Terry Stotts' first challenge is a loss, but now he knows not to trust Kent Bazemore

Chris Burkhardt

If there is one thing this preseason game taught us, it's that you can't trust Kent Bazemore. OK, ok, we're joking. But it was a declaration by Bazemore that led to Coach Stotts issuing his first coach's challenge of the new season.

Early in the second quarter Bazemore was called for a foul, but he pleaded his case to Coach Stotts, and Stotts listened.

Said Coach Stotts, "I just wanted to get it out of the way. And I wanted to test them. I asked Kent if he fouled him and he said ‘no' so I challenged, so now I know not to trust Kent next time." 

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The Blazer would lose the challenge and a timeout in the process, but it was still the first coach's challenge in Blazers' history. 

If you are wondering what the heck is going on, coaches can challenge now? You're not alone. 

But let's refresh your memory.

Back in July, the NBA Board of Governors approved adding a coaching challenge in 2019. The rule has been used in the G-League for the past two seasons,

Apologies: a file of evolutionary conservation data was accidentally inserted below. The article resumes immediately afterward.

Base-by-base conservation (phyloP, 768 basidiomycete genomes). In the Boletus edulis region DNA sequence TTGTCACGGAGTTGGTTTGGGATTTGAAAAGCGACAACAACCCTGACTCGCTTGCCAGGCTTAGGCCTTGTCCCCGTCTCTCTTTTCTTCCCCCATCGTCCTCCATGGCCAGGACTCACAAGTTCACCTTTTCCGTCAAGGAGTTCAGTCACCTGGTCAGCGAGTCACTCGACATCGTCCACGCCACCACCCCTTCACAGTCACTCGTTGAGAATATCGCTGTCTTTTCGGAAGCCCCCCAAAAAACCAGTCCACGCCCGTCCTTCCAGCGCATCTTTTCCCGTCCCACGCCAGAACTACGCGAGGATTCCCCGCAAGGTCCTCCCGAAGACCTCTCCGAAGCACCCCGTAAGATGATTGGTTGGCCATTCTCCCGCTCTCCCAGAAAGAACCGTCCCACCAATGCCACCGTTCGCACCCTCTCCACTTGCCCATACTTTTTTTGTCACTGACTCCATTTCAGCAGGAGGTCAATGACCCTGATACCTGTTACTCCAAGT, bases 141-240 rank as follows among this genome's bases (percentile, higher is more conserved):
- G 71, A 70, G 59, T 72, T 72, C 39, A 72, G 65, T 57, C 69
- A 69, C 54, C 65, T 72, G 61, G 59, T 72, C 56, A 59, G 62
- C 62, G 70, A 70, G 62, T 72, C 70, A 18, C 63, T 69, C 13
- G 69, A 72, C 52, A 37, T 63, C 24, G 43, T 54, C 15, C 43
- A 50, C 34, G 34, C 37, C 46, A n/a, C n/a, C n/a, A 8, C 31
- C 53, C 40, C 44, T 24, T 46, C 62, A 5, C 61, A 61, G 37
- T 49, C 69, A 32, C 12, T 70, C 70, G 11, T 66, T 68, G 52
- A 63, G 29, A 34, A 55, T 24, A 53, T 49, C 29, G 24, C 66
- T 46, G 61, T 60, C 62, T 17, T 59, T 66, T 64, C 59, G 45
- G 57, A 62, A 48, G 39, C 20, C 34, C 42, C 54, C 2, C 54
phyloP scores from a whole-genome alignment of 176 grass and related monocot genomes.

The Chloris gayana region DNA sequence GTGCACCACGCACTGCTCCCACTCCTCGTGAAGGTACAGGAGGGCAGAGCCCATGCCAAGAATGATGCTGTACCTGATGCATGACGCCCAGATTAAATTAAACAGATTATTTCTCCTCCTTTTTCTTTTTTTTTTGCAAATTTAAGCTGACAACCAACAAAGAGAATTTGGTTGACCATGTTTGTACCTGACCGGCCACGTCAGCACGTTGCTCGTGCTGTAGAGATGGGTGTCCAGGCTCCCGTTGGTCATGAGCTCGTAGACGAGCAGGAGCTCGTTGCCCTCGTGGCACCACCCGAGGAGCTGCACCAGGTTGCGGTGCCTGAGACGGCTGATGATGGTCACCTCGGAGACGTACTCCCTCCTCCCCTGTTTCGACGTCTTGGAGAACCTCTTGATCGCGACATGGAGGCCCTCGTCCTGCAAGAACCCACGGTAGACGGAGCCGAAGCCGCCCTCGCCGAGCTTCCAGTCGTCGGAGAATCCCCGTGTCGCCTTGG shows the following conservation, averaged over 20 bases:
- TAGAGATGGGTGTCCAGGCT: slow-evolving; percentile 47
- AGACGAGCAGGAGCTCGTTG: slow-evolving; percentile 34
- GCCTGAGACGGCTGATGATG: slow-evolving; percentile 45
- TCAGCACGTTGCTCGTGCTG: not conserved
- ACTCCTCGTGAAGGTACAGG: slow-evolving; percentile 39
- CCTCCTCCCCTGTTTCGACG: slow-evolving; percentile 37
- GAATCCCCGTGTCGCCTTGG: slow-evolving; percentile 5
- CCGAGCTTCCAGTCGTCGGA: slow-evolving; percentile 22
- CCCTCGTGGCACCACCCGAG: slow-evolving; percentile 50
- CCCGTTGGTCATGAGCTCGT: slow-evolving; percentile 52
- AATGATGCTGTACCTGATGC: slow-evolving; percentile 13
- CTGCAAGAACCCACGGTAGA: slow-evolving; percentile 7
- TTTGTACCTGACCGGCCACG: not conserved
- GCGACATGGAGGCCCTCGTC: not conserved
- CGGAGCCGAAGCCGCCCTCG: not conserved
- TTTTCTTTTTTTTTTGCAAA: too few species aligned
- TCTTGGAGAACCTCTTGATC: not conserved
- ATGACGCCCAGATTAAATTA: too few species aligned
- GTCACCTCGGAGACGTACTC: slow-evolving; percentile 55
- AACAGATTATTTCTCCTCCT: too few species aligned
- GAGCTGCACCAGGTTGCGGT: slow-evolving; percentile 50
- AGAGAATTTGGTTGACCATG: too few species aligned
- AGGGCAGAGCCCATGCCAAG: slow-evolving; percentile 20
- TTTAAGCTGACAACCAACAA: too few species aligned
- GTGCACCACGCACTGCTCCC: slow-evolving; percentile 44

According to the NBA:

  • Each team is entitled to one challenge in the game (regardless of whether the challenge is successful).

  • A team can use its challenge in the following instances: a called personal foul charged to its own team; a called out-of-bounds violation; or a called goaltending or basket interference violation.

  •  A team can use its challenge on a called personal foul at any point in the game.

  • In the last two minutes of the fourth period or the last two minutes of overtime, a called out-of-bounds violation or called goaltending/basket interference violation will not be challengeable and instead will be exclusively triggered by on-court referees. 

  • To initiate a challenge, a team must immediately call a legal timeout and the head coach must immediately signal for a challenge by twirling his/her finger toward the referees.

  • If a team attempts to challenge an event with no remaining timeouts, the team is charged an excessive timeout, for which the penalty is a technical foul, and no challenge will take place.

  • If a team calls a timeout to challenge an event that may not be reviewed, the team will be charged a timeout but retain its challenge.

  • As with other replay reviews, in order to overturn the event as called on the floor, there must be clear and conclusive visual evidence that the call was incorrect. 
     

Hopefully next time Stotts is successful... and he will be as long as he doesn't listen to Bazemore. 

 

Terry Stotts' first challenge is a loss, but now he knows not to trust Kent Bazemore originally appeared on NBC Sports Northwest

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